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You’ve probably heard by now that Microsoft has acquired Skype in an all cash deal for a whopping $8.5 billion. It’s Microsoft’s largest acquisition to date, and a killer exit for Andreessen Horowitz and others who made a then-controversial late stage investment in Skype in 2009.

There are good implications for this deal, which I’ll get into in a minute. There’s also a fair share of skepticism over the reasoning and purchase price. Rumors have been swirling about other suitors like Google and Facebook, but the price tag mostly competes with a rumored Skype IPO.

But is the price crazy, and is the reasoning sound? Consider the EBITDA multiple (32x), not to mention Skype’s $686 million in debt. Last year it lost $7 million on revenues of $860 million and operating income of $264 million (joining Microsoft’s own struggling online services division).

But what are the positives? I look to video calling integrations with Microsoft’s growing mobile and gaming assets. Picture it plugging into Xbox or IPTV hardware that Microsoft provides to U-verse and others, or with Kinect’s biometric interface and social/communications elements.

Regarding mobile this could be another differentiator for Windows Phone 7, scaling on the back of Nokia’s integration — particularly internationally where Skype shines. This also positions it as a competitor for Apple’s Face Time, which has been more of a novelty than a utility for many.

As for the local angle, there’s lots to discuss there — mostly playing off Skype’s efforts to facilitate and monetize calls to local businesses through search. That’s a story we broke a few years ago, and has steadily grown with partnerships with directory publishers and companies like Marchex.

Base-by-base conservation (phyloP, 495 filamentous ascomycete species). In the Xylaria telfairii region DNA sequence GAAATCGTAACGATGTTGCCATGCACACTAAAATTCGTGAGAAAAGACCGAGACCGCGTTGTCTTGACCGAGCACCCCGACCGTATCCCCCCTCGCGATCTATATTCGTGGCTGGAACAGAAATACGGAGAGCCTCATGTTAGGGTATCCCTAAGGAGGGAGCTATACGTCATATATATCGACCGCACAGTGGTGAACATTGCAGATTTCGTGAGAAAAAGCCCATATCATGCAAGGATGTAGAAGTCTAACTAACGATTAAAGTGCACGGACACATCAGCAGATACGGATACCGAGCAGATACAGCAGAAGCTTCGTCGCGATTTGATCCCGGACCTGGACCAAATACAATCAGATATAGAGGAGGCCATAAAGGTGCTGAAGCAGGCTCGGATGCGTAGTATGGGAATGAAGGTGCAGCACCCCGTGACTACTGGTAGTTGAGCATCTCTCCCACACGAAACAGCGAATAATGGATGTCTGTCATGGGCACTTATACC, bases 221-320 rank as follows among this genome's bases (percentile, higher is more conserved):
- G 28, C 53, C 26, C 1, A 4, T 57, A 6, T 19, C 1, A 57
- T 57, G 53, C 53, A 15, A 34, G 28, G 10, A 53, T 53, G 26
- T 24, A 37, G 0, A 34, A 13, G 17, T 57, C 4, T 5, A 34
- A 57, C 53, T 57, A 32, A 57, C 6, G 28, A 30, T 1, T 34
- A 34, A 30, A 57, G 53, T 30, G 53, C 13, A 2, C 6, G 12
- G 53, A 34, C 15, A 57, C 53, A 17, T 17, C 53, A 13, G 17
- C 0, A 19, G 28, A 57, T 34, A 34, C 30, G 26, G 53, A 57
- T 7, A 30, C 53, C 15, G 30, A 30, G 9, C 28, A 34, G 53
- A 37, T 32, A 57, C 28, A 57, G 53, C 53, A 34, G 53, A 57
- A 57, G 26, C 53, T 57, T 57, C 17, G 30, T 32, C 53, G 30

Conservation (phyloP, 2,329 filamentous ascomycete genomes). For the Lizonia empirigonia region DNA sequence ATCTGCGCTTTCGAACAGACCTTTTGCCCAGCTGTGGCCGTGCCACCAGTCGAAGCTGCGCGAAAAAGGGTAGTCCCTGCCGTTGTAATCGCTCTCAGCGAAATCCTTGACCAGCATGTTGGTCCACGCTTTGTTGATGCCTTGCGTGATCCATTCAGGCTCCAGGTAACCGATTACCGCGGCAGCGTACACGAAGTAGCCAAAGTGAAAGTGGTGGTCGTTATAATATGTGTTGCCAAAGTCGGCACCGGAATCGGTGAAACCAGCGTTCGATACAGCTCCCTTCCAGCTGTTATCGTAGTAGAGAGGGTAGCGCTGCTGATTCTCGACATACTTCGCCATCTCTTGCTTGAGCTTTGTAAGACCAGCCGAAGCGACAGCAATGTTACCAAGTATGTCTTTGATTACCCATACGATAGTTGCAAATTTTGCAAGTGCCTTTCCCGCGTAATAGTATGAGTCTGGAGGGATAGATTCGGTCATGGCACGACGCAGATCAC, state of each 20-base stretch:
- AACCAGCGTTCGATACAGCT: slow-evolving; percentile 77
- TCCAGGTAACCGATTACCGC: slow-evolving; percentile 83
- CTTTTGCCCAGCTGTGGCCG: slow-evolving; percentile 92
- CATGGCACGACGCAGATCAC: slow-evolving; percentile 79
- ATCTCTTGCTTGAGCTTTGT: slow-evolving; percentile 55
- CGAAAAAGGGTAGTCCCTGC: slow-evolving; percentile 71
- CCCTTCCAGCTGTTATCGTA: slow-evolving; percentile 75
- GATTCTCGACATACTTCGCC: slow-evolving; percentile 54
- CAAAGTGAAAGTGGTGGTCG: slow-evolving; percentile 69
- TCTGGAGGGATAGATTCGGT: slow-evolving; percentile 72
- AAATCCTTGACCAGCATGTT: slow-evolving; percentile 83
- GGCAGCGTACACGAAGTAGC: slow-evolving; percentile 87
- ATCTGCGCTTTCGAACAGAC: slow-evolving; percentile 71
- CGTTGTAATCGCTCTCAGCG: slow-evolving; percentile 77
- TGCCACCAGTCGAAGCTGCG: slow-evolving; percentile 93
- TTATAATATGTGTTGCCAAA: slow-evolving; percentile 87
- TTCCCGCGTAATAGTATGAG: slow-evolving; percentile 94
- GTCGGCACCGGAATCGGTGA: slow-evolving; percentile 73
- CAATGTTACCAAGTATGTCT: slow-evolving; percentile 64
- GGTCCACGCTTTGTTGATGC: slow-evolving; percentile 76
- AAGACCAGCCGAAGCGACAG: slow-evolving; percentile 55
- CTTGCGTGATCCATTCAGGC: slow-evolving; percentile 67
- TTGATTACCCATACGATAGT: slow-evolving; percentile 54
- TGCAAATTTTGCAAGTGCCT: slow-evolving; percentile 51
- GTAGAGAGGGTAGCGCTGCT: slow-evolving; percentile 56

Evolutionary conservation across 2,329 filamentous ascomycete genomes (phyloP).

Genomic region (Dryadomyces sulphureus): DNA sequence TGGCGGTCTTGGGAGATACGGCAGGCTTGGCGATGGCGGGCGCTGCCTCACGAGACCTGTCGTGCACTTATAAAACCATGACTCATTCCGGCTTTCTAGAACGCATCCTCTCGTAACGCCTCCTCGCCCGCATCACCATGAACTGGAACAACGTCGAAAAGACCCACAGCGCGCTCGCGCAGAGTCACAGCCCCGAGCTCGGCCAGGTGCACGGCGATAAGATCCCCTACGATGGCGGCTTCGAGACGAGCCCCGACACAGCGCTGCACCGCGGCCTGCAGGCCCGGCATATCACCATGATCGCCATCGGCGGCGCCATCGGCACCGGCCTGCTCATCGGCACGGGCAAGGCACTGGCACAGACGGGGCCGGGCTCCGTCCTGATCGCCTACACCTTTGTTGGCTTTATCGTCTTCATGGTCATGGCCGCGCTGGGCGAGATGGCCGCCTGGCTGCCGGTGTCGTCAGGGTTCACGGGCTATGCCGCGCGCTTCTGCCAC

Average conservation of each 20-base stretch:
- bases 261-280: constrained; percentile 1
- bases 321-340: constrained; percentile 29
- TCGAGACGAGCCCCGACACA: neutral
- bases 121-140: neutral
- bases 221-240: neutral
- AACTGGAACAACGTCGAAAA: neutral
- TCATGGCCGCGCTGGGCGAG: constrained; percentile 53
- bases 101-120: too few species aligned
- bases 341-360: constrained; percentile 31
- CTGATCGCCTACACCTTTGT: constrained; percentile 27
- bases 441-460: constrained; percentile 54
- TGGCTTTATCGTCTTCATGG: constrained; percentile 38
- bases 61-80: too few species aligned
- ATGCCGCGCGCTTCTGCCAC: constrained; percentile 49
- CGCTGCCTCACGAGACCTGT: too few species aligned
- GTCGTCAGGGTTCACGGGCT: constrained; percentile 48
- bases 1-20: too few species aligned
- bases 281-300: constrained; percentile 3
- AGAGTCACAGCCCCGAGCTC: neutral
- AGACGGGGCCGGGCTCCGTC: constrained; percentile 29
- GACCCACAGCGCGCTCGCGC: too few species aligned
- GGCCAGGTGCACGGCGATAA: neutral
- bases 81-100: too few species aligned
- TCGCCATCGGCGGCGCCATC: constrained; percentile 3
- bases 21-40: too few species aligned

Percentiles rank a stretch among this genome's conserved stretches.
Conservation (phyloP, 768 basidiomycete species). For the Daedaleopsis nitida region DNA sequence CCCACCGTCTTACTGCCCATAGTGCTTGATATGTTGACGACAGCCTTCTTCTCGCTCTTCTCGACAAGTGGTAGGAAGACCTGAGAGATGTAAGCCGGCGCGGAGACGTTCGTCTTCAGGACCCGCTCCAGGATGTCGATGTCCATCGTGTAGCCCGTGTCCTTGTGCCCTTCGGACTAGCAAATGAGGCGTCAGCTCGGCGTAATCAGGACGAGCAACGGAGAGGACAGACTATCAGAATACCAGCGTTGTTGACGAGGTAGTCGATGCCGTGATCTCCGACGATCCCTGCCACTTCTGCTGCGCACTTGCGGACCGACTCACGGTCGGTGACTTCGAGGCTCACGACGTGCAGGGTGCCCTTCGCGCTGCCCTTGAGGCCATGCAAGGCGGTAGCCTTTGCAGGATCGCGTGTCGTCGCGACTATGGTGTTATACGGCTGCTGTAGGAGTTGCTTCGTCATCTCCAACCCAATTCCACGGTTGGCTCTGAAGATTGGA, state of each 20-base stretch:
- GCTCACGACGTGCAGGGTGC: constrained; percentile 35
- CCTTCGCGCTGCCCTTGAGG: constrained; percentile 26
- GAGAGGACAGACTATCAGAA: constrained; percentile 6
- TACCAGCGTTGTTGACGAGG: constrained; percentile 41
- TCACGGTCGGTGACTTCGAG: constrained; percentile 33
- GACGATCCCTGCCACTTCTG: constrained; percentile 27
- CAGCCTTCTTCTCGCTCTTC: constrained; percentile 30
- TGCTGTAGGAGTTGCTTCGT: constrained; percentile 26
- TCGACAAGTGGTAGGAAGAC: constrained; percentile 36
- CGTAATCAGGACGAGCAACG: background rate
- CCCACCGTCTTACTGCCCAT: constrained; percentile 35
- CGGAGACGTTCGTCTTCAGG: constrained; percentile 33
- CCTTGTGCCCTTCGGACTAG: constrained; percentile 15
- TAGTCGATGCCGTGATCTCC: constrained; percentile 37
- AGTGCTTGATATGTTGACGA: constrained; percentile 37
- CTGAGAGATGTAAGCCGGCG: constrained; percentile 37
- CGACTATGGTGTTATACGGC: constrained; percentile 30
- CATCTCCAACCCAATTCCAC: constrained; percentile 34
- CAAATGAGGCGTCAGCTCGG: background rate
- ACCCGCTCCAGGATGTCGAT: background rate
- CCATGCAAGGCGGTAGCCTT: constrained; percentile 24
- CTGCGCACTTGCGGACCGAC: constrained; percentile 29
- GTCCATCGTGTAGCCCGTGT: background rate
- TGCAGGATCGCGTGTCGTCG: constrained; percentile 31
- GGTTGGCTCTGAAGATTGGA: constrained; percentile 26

This could bolster Microsoft’s own local search efforts through Bing. The name of the game for Bing (like Phone 7) has been differentiation to gain ground on Google, and Skype could play well into that strategy. It could also extend to the search volume gained from the Yahoo partnership.

So there’s clearly lots going on here (we haven’t even gotten into enterprise applications like Outlook). The question is whether Microsoft can integrate Skype without the red tape that will suffocate it. Or if it will prove unable to utilize its assets as intended — almost like eBay.

Back to the price tag, the consensus seems to be that Microsoft overpaid. But price won’t be an object if it can better monetize Skype’s global 663 million strong user base (equivalent to Facebook). That’s an area where eBay and even Skype itself failed. But the opportunity is huge.

Microsoft stock is down 1 percent so far today.


Logo Image Credit: Dirk Houbrechts

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